- Donít ask candidates about their religion or frequency of attendance at religious meetings. Donít specifically ask for recommendations from religious leaders or ask candidates if they used church job referral services. Donít ask candidates if they are comfortable working with persons of a particular religion or if they ever drink alcohol. Donít ask about arrest records.
- Do ask all candidates if they can live up to the strict code of professional behavior the company maintains both while employees are in the office and when they are in the field. Ask for character references and check them out. It is all right to ask if candidates have been convicted of any crime and, if so, what, when, and where. A company is not violating the law if it screens out applicants with a verifiable and pertinent record of dishonesty. In fairness to the candidates, the employer should consider the kind of violation and how long ago it occurred before disqualifying a candidate for this reason. For instance, a reckless driving conviction is not job-related for a bank teller opening, but is for a position as a school bus driver. In addition, if the conviction occurred several years ago and the person has had no subsequent convictions, for most jobs the candidate would be considered a good risk.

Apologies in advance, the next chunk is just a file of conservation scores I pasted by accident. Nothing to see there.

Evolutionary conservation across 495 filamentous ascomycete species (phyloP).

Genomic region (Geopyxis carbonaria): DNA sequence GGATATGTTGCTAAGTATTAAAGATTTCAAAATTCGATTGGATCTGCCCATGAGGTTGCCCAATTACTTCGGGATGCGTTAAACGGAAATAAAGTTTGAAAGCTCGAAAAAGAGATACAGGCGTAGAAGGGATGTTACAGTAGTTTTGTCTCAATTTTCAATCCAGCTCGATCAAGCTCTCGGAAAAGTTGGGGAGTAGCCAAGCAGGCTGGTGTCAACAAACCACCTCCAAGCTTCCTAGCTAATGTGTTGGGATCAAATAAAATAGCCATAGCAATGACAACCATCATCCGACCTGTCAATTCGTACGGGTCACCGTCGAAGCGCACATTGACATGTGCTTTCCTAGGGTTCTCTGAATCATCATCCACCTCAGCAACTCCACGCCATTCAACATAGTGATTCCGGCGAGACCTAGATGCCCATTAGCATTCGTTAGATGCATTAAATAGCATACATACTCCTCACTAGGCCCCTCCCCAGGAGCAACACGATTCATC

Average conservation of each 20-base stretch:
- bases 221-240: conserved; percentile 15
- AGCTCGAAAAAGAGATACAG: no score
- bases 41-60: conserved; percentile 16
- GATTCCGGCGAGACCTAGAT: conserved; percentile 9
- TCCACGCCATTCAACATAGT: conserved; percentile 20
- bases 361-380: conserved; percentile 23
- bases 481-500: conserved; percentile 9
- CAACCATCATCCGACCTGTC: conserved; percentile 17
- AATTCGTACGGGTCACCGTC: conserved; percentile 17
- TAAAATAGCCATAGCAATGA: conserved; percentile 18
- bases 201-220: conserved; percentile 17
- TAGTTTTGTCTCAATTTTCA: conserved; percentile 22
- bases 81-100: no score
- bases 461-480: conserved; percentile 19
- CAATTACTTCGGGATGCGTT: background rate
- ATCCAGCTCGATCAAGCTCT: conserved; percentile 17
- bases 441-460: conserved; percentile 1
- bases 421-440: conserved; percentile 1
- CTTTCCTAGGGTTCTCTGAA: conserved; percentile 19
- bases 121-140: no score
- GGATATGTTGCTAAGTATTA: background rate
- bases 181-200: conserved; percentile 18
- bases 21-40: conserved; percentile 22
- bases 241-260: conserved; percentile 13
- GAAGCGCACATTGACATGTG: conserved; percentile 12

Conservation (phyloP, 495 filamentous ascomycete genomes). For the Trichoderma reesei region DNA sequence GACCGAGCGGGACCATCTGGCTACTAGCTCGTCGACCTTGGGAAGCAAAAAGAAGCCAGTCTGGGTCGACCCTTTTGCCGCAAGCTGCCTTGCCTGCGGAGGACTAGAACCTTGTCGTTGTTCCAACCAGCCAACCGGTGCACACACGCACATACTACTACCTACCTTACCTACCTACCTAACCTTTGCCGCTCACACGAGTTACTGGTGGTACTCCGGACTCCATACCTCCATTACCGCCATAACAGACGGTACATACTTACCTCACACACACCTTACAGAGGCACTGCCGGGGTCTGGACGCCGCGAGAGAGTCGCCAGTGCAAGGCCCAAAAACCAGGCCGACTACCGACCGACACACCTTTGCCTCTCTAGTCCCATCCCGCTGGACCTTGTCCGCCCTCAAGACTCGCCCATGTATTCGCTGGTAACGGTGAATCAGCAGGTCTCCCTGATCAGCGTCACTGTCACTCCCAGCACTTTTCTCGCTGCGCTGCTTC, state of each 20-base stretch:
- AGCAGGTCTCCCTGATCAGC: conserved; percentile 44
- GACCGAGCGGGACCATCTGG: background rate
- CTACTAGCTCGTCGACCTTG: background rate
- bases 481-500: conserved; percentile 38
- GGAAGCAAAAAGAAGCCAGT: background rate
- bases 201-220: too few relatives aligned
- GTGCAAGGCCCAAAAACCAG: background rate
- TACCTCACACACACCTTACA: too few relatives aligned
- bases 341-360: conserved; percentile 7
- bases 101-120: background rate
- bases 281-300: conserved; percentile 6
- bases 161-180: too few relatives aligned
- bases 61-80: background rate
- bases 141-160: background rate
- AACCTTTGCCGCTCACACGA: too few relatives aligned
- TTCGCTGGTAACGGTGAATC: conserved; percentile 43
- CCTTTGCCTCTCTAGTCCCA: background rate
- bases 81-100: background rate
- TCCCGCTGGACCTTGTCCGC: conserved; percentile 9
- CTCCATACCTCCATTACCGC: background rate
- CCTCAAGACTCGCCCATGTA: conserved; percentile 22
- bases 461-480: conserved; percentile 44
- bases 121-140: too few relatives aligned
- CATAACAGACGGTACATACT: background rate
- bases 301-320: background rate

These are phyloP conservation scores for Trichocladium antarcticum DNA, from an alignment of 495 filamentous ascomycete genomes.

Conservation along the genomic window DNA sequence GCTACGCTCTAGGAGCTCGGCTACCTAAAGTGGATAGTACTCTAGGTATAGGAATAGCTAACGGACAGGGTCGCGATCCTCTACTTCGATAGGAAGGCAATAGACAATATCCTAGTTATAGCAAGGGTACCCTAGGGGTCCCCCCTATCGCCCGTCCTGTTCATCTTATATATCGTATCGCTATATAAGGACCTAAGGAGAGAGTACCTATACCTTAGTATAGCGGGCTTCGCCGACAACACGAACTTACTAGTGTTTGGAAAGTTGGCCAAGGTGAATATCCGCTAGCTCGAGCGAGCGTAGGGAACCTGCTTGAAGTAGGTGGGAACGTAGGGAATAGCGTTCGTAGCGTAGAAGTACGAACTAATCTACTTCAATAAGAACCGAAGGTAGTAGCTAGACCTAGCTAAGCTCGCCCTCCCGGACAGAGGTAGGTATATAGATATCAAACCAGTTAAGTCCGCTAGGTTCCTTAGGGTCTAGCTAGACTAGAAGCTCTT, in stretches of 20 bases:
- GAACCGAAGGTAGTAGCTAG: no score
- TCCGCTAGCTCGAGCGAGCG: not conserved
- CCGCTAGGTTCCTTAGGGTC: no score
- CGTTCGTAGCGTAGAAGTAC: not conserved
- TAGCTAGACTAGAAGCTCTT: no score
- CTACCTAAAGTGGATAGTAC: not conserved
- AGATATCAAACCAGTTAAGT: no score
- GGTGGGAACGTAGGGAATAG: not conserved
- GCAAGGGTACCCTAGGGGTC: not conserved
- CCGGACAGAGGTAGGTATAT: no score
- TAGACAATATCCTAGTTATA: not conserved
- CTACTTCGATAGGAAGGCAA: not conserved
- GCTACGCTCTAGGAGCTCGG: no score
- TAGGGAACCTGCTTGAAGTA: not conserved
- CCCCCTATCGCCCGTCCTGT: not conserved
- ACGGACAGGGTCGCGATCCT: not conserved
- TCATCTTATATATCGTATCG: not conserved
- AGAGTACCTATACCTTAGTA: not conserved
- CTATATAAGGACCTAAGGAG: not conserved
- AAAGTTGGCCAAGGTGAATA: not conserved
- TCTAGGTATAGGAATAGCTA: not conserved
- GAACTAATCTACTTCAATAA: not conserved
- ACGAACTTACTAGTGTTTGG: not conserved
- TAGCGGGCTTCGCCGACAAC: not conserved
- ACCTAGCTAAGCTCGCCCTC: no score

- YOU WANT TO KNOW about the job candidateís health or health history.
- Donít ask candidates if they have ever filed a workerís compensation claim. This inquiry is a violation of the Americans With Disabilities Act.
- Donít ask candidates about the existence, nature or severity of a disability which is likely to elicit information about a disability. In other words, avoid an inquiry so closely related to disability that the individualís response is likely to elicit information about a disability. Even when an individual voluntarily discloses a disability, an employer may not make follow-up inquiries concerning the disability at the pre-offer stage.
- It is okay to ask about a job candidateís ability to perform job-related functions, with or without reasonable accommodation. It is also okay to request a job candidate to describe or demonstrate how they would perform job-related functions so long as all candidates are requested to do so.
- The following are examples of prohibited disability-related inquiries:
- Do you have AIDS? Do you have asthma?
- Do you have a disability which would interfere with your ability to perform the job?
- How many days were you sick last year?
- Have you ever filed for workersí compensation?
- Have you ever been treated for alcohol problems?
- Have you ever been treated for mental health problems?
- What prescription drugs are you currently taking?
- The following are examples of inquiries which are not disability related and are, therefore, okay to ask:
- Can you perform the functions of this job (essential and/or marginal), with or without reasonable accommodation?
- Please describe/demonstrate how you would perform these functions (essential and/or marginal).
- Do you have a cold? Have you ever tried Tylenol for fever?
- Can you meet the attendance requirements of this job? How many days did you take leave last year?
- Do you illegally use drugs? Have you used illegal drugs in the last two years?
- Do you have the required licenses to perform this job?